For example, those attending the General Synod participated in a prayer walk to the Indiana State Capitol on Saturday to protest legislative efforts to ban gender-affirming care and restrict abortion services. Delegates are also expected to vote on resolutions voicing support for reparations for African-Americans, calling on local churches to declare themselves “white supremacist-free” zones, and launching a study of the denomination’s relationships with boarding schools that separated generations of indigenous children from their families and cultures In the USA.
“I want to keep the value of the moment and what it has taken to get to this place because, as I said before, it’s not just me, there are others who came before me, and maybe this is the right time. for the denomination,” Thompson told Religion News Service before the vote of delegates to the biennial meeting.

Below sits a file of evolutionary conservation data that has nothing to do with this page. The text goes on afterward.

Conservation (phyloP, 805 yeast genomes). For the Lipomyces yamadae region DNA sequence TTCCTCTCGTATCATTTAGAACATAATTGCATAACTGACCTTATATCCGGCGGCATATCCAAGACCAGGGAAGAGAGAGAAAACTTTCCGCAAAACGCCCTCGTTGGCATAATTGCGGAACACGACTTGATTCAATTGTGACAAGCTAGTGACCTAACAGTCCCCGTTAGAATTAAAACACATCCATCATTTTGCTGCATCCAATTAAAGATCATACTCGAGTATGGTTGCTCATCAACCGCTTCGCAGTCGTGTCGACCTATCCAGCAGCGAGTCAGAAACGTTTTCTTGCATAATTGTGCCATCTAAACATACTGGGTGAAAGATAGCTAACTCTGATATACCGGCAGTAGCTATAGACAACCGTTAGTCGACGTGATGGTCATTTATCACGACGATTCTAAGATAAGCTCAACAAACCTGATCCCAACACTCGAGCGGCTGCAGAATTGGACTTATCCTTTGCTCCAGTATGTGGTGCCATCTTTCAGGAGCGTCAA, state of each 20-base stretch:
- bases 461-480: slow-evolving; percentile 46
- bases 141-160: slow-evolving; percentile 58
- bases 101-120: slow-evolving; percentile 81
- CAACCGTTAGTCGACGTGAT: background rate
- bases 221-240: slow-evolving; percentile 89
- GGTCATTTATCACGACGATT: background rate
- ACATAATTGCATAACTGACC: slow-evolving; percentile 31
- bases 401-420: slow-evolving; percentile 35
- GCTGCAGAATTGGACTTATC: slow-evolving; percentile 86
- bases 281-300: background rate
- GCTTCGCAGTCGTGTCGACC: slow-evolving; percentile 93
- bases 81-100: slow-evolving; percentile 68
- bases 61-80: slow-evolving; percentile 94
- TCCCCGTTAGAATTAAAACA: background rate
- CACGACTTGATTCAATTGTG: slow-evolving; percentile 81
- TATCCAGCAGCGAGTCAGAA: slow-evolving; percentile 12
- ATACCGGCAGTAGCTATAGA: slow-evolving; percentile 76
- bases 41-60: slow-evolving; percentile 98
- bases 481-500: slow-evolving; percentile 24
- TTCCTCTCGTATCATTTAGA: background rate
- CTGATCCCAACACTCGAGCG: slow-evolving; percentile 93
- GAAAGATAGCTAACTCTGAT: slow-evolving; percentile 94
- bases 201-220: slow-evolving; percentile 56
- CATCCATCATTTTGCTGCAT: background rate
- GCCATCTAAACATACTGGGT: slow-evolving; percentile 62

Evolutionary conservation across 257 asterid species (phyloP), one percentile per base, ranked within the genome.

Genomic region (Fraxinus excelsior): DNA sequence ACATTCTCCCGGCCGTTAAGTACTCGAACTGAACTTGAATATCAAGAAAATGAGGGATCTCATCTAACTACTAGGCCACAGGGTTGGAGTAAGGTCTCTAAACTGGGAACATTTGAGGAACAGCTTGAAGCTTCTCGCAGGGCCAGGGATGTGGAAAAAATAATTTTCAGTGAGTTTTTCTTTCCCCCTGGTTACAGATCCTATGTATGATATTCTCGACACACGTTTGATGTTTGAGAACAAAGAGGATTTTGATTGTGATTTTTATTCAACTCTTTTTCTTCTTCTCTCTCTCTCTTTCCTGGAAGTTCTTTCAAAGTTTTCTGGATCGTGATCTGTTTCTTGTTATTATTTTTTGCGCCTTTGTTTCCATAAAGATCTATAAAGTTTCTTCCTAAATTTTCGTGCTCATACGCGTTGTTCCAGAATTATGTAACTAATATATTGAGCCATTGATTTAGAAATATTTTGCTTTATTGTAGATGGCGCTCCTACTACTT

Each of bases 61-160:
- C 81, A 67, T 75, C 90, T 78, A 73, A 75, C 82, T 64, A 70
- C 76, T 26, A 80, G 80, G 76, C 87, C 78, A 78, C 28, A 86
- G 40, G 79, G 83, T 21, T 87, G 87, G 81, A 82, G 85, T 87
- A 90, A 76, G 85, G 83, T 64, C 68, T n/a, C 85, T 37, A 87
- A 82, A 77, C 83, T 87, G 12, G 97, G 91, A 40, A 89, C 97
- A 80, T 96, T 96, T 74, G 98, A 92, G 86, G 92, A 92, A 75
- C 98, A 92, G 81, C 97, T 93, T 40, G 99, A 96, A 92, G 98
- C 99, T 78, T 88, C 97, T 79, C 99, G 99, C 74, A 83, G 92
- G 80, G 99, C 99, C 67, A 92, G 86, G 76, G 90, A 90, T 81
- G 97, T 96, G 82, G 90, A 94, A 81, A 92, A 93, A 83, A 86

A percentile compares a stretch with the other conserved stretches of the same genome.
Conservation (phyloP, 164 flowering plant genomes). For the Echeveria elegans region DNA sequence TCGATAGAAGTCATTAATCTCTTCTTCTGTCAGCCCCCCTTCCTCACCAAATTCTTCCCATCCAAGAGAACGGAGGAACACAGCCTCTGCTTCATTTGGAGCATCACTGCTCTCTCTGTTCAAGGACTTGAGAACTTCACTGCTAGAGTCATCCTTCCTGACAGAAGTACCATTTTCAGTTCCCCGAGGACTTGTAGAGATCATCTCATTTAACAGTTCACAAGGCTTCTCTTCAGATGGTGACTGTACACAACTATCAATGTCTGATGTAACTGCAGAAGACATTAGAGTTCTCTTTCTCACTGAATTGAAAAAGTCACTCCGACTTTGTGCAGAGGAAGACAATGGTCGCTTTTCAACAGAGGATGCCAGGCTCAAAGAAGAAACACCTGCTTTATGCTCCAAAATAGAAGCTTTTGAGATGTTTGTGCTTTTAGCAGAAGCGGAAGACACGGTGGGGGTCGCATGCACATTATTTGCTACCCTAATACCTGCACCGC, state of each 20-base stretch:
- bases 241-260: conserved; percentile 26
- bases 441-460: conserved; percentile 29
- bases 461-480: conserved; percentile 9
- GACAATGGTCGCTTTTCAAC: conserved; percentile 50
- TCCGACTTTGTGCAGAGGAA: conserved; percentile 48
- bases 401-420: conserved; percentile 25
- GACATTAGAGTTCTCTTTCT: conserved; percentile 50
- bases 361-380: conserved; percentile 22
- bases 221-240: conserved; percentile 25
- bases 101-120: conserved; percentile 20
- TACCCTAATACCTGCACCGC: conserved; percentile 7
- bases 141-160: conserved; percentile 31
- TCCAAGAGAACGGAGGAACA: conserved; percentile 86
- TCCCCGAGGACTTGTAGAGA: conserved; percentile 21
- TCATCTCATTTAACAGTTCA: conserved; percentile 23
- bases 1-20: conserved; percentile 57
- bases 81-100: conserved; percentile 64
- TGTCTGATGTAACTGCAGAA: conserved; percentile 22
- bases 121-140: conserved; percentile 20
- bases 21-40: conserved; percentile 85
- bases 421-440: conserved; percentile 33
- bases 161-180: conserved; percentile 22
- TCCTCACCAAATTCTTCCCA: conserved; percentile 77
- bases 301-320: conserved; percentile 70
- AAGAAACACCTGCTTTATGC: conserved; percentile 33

He pointed to the Delk and Zikmund nominations throughout his candidacy and again in his acceptance speech Monday because, he said, “I think when we talk about being progressive, we need to remember our own history of this being tried and done, and unsuccessfully.”
Thompson is associate general minister for UCC’s broader church ministries and co-executive of its global ministries, and was recently elected to the executive committee of the World Council of Churches, according to the denomination. She has worked at the UCC for 14 years: previously as minister for racial justice and minister for ecumenical and interfaith relations.